She added: “It might be tamper-proof, but that’s about it. It’s a digital ledger. So there may be some unique uses to facilitate its use, but at this point, given its relatively new entry Data storage or other digital areas, I’m wary of cities adopting it, and I’d love to hear what our finance office staff or experts have to say about these technologies.”
Regarding the proposed cryptocurrency resolution, Pool added: “I still think cryptocurrencies are too volatile, cryptocurrencies are not regulated, and they are not protected. This really upsets me. Crypto as a payment or investment form, inconsistent with the role of municipalities in protecting community income.”
Concerns aside, Austin residents remain positive about cryptocurrency and blockchain innovation in the city. For example, Jesse Paterson, chair of the ATX DAO Education Committee, said the group helps educated city councillors and residents understand the impact of recently passed resolutions: “Some ATX DAO members expressed our support for these resolutions at town hall, but we remain cautious , because we are still in the early stages of cryptocurrencies. So, it will take time to understand the space.”
Ryan Harvey, ATX DAO community manager and longtime Austin resident, added that based on the wording of City Councilman Kelly’s crypto resolution and Mayor Adler’s blockchain resolution, it’s clear that these tasks remain fact-finding studies. However, he noted that it was a positive step in the right direction: “New information is always a good thing. But, outside of the survey, both resolutions show that Austin is open to business and encourages innovation, which is too good job.”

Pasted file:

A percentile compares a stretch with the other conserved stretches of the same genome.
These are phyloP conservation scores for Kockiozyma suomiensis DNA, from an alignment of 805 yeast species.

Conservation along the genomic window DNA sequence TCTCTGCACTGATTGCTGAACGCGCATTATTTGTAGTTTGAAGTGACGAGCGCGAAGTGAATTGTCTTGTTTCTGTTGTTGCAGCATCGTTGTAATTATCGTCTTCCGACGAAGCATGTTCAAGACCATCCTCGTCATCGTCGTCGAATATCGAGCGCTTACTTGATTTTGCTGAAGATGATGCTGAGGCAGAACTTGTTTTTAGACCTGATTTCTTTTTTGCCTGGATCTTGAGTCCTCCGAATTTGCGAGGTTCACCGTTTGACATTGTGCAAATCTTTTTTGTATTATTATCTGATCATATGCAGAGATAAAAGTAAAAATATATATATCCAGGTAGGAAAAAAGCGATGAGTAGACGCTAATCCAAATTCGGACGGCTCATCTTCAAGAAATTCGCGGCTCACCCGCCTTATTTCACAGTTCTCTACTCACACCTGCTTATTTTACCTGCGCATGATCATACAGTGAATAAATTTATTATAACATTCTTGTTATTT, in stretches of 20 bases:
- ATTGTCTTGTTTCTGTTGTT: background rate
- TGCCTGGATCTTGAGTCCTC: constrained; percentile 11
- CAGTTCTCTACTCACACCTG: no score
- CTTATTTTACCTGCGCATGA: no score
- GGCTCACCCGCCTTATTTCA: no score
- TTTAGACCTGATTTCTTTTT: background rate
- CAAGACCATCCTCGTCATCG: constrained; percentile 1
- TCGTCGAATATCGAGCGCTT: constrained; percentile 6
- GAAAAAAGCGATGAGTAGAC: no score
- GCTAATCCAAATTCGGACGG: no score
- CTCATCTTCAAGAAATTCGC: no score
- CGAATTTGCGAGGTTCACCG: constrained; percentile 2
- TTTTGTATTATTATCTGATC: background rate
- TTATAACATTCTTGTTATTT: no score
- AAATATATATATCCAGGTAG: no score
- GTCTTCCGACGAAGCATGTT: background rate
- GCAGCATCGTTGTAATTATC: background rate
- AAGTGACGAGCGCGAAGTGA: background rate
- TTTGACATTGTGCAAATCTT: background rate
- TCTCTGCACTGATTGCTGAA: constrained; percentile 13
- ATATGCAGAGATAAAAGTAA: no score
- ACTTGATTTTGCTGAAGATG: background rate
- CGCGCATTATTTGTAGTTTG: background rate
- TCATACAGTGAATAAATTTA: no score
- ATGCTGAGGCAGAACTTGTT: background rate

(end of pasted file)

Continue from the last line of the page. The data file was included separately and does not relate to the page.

At the March 24 City Council meeting, Harvey took a few minutes to share his thoughts with City Council members. He said, “There are organizations in town like the ATX DAO — I’m happy to see the DAO mentioned in the resolution — and that can serve as a reference.”
In addition to the efforts of the ATX DAO, other Austinites are creating initiatives with encryption and Web3 elements to give back to the community. For example, City Magic is a project that aims to bring the community of Austin together through grants in the form of NFTs.
City Magic founder Raffi Sapire said the program offers $1,000 grants to people in the Austin community who want to create friendly spaces or events for neighbors or civic engagement. “City Magic is designed for civic-minded people and those who care about their community. It also helps build a bridge for people who may not have interacted with tokens before.”
Adler recently showed his support for Sapire and other blockchain-focused Austin entrepreneurs and businesses in a tweet, writing: “Austin is excited to support the promise of bringing together Web3, cryptocurrencies and blockchain technology. Businesses and innovations that come to life.”
Additionally, Austin may soon launch its own CityCoin, joining Miami and New York City. One CityCoin community member stated that CityCoins’ main goal is to work with the city of Austin to help officials like Mayor Adler and City Councillor Kelly better understand how Austin’s own cryptocurrency can succeed: “Ideally, we would like to An announcement will be made during Consensus 2022 on June 9.”
When asked how CityCoin could be implemented in Austin, Kelly said: “I’m open to the idea, but my financial conclusions on this depend on whether my resolution passes and knowing that the city of Austin as a whole accepts cryptocurrency is feasible.”
Posted by:CoinYuppie，Reprinted with attribution to:https://coinyuppie.com/will-austin-be-the-next-us-crypto-hub/